And every time Konkler leaves opponents shaking their heads, teammate David Higgins knows what they’re thinking.

“The one-armed wonder,” he said.


When Michelle Konkler was pregnant with her first son, she had a dream that he was going to be born missing his left hand. Her doctor sent her to a counselor to deal with the angst of becoming a first-time mother, and Adrian was delivered with all his limbs working.

Her second pregnancy two years later was more problematic. She was diagnosed with placenta previa and had four ultrasounds that were meticulously studied, and yet it wasn’t until Josh was born that it was revealed his right arm had not fully formed. The doctor, Michelle remembered, began crying.

“I said, ‘I don’t care – let me hold him,’” she said. “He was the cutest little guy.”

And happy. Smiled constantly. Almost never cried. His mother called him, “Joker.”

For some, the challenges of parenting a limb-deficient child begin with simple acceptance. This wasn’t Michelle’s issue – at Seattle Children’s Hospital, in fact, she was drafted into a program to help other mothers who were uncomfortable with their babies. Beyond the hospital’s walls, however, she encountered some dismaying cruelty.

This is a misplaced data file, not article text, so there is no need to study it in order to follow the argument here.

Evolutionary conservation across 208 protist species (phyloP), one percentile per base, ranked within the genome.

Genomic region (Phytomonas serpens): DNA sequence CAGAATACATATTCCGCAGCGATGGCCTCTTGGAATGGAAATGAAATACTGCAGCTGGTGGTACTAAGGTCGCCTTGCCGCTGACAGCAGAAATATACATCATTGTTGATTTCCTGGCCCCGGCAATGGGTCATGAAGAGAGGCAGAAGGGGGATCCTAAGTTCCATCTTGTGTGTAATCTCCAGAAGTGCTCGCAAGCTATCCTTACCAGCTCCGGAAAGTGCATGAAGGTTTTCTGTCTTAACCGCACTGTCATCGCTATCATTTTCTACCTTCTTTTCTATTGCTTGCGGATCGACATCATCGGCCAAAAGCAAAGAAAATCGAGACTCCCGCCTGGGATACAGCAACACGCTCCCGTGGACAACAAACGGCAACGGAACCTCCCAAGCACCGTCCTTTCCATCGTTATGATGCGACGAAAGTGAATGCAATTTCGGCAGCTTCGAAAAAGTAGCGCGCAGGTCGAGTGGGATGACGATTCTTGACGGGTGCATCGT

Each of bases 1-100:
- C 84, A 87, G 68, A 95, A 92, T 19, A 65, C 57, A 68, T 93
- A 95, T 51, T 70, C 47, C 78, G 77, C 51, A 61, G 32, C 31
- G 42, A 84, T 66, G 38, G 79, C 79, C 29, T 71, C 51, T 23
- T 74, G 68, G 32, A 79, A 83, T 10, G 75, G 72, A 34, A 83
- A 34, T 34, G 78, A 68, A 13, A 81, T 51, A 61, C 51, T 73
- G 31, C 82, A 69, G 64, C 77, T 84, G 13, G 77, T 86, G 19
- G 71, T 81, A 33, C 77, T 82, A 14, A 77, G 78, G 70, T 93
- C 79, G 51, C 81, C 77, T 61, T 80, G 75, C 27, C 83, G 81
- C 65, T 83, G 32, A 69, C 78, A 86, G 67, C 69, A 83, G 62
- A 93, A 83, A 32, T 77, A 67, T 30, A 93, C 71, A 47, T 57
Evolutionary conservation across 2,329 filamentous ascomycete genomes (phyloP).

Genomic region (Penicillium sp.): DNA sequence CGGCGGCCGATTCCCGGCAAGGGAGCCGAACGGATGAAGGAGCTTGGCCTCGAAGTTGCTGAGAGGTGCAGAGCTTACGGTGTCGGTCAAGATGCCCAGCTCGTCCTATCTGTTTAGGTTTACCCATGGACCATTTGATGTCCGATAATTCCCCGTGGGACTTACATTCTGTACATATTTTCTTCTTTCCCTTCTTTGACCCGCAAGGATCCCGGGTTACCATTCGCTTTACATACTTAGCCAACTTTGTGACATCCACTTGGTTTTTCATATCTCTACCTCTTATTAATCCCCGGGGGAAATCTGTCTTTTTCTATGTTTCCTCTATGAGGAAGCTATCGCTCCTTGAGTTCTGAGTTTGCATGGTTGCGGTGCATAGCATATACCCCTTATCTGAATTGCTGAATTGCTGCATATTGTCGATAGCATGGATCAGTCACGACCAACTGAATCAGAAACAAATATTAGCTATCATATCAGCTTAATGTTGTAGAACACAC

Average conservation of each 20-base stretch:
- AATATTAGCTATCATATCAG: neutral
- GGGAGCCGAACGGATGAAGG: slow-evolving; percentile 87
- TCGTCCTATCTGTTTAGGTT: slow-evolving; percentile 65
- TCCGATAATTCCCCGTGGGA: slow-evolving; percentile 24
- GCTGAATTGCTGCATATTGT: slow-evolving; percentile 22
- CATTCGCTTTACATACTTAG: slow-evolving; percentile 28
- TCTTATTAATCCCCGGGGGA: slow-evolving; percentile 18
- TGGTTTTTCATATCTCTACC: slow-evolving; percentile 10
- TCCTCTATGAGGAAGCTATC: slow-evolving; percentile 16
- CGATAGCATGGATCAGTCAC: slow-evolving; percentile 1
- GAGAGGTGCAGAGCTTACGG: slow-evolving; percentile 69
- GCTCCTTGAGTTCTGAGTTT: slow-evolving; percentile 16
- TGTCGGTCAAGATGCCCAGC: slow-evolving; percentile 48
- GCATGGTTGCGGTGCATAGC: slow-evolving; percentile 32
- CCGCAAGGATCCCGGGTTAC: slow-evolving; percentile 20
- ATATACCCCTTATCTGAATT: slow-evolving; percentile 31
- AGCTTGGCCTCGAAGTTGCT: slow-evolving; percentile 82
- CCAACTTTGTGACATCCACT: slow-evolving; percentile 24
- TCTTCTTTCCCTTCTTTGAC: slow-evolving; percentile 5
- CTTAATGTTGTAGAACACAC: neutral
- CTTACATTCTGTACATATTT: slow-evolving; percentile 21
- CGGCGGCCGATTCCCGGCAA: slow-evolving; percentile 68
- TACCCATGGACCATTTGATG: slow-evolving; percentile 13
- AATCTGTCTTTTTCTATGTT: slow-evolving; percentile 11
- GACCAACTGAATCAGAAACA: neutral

“My first experience taking Joshua outside was in the summer – he was a May baby – and I had him in just a cloth diaper, so his arm was exposed,” she recalled. “You know how people always want to come up and see a newborn? I had a crotchety old lady come up to me and when she saw him, she said, ‘Oh my God, he’s missing his arm – you brought him home from the hospital?’”

Michelle suggested the woman was missing a heart.

Possibly the language got a little rougher after that initial rejoinder.

In any case, the resolve in the Konkler home grew not just to accept, but achieve – and in this cause, Allan and Michelle Konkler had a particularly driven accomplice in their older son.

The family moved to Northport from the Monroe area in 1999, after Allan had been disabled in a logging accident, crushed under a hurtling carriage. They settled on 23 acres down the road near Marble, hoping to find a “mellow, warm community,” according to Michelle – and they’ve found out how warm in many ways. When Josh was selected for a People-to-People leadership forum in Washington, D.C., a couple of years ago, Northport residents chipped in to pay half the tab.

Meanwhile, Adrian Konkler “made it my personal goal to makes sure he’s twice the person I am.”

He’d take Josh along with him to junior high basketball practice, and make sure that his younger brother didn’t shy from physical challenges – but took them on safely. And he’d let people know they shouldn’t treat Josh differently.